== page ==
County's Catholics are looking forward to Papal visit
Cambridgeshire Catholics are planning a pilgrimage to hear Pope Benedict XVI
The Pope will be visiting the UK between 16 and 19 September 2010.
Catholics lucky enough to have been chosen by ballot will be heading to one of three venues to hear the pontiff.
One of them, Nicola Marks, will be leading a pilgrimage from St Philip Howard Parish in Cambridge, to the Mass in Birmingham on Sunday 19 September.
She described her faith as the "bedrock" of her life and said: "I think experiences like this have the power to really change people."
Brought up in the Catholic faith, Nicola explained that it was core to everything she believes in and how she lives her life.
"It's a real experience to see the Pope," she said.
"He's the leader of the Church and I want to support his visit to the United Kingdom.
"I want to hear what he has to say and to learn from him."
Every Catholic parish in the country was given an allocation of seats for the Pope's visit. It was then a case of putting your name forward and hoping to be picked by ballot.
Nicola was thrilled to have been chosen.
'Preach and teach'
For many Catholics this visit will be their one and only chance to see the Pope. But Nicola has attended a number of Papal audiences including Mass at the Vatican.
So, although tens of thousands are expected to attend each of the three Masses in the UK - in Glasgow, London and Birmingham - Nicola knows what to expect.
"Even if you are quite a way away, you can still see the Pope - and certainly you can hear his words," she said.
"With the previous Pope, when he was talking, it felt like he was talking to you, although there were millions of people.
"I just think that being there, and hearing him preach and teach from the scriptures is an experience you should have if you can."
Gabriela Stables is from the Church of St Thomas of Canterbury and the English Martyrs in Royston. She will be attending the service in Westminster Cathedral on Saturday.
"I was brought up in the Diocese of Milan, which is as Catholic as you can be," said Gabriela.
"Everything revolved around the church. Even the entertainment. We had a wonderful village theatre run by the nuns and a cinema run by the Oratory.
"Everything was Catholic."
However, when she came to England in her 20s, 50 years ago, Gabriela said that she began questioning her faith, and gradually stopped practicing.
Then she and her husband lost one of their children, and that was the turning point for her.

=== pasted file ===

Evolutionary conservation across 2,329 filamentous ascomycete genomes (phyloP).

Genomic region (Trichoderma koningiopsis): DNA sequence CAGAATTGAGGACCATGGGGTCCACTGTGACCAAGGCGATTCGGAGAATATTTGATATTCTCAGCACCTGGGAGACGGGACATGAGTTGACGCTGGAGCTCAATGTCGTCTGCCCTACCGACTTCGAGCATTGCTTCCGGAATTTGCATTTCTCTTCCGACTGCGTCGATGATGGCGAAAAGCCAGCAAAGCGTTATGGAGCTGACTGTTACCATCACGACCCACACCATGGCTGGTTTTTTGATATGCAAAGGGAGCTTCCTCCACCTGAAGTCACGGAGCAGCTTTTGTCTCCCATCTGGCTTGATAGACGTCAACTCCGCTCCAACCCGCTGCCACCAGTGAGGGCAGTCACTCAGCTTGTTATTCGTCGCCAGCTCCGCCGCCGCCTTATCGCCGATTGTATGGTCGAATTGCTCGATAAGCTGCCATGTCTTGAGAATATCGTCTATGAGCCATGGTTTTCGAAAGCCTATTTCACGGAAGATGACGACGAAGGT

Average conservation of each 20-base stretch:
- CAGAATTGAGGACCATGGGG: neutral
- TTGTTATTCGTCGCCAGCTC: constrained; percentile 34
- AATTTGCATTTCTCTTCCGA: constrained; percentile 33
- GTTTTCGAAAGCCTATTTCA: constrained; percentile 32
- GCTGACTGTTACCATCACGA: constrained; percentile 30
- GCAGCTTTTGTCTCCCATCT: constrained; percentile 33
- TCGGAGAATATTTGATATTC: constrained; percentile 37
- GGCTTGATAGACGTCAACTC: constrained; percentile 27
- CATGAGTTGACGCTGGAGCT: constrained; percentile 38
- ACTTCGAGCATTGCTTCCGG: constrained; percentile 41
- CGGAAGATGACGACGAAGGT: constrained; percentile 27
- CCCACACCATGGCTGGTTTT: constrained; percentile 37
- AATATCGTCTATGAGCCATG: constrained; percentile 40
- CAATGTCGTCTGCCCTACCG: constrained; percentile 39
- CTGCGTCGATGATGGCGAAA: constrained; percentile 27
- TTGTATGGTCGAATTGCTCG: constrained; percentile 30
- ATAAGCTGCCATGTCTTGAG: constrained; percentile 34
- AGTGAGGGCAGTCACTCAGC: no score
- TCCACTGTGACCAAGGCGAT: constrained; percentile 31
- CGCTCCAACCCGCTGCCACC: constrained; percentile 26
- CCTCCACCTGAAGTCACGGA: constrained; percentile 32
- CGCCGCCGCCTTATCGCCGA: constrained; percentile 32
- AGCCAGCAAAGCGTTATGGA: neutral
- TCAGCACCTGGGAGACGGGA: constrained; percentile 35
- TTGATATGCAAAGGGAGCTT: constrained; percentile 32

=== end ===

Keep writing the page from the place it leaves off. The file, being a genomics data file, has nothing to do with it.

She explained that her faith helped her through that experience, and she has been practicing ever since.
Love and respect
"It was not a renewal for me," Gabriela explained. "It was a new thing. A real, real faith."
Why is she going to see the Pope?
"Well, really the only answer is because he is the Pope.
"I was just so pleased when I heard he was coming to England, and delighted that it is a state visit. That just makes it so much more important.
"It will be an occasion for joy and I want to be joyful.
"I want him to know that there is much love and much respect for him in our communities.
"And it may give the Catholic Church a newer image.
"I'm not saying a better image, but it needs a new image and to be known for what it is, and not for what people think it is."
Lucy Underwood was also brought up a Catholic.
However the 26-year-old, who worships at Our Lady and the English Martyrs in Cambridge, had her own moment of conviction.
"There comes a point, I suppose for me it was when I was a teenager, and I'd encountered people who didn't believe or who believed other things, and I made a decision: 'Yes, this isn't just something my parents do. This is something I believe in'," she explained.
Lucy will represent her parish at the Beatification Mass in Birmingham on 19 September.
The ceremony will beatify the 19th Century English convert John Newman. It is the third of the four stages needed to turn the Cardinal into a saint.
Lucy said it was important for her to see the Pope.
"The office makes him important," she said. "I also think he's a great man and a wise man.
"I've read the things he's written, I've heard him speak before.
"I want to be there in person, to be part of that event along with a lot of other English Catholics, and show my support for him by being there."
For Lucy being a Catholic is at the heart of her being.
"To me my Catholic faith means knowing Christ. That might not mean much to a lot of people.
"It means hope. It means being loved. It means learning to love.
"I say at the core, that's what it's all about."
She explained that having to be at Cambridge's coach station at 3am on 19 September to get to Birmingham in time for the Mass was a very small price to pay for the privilege of seeing the Pope.
"I hope that what I see and hear, like other pilgrimages, will help me to deepen my faith and renew it," she concluded.
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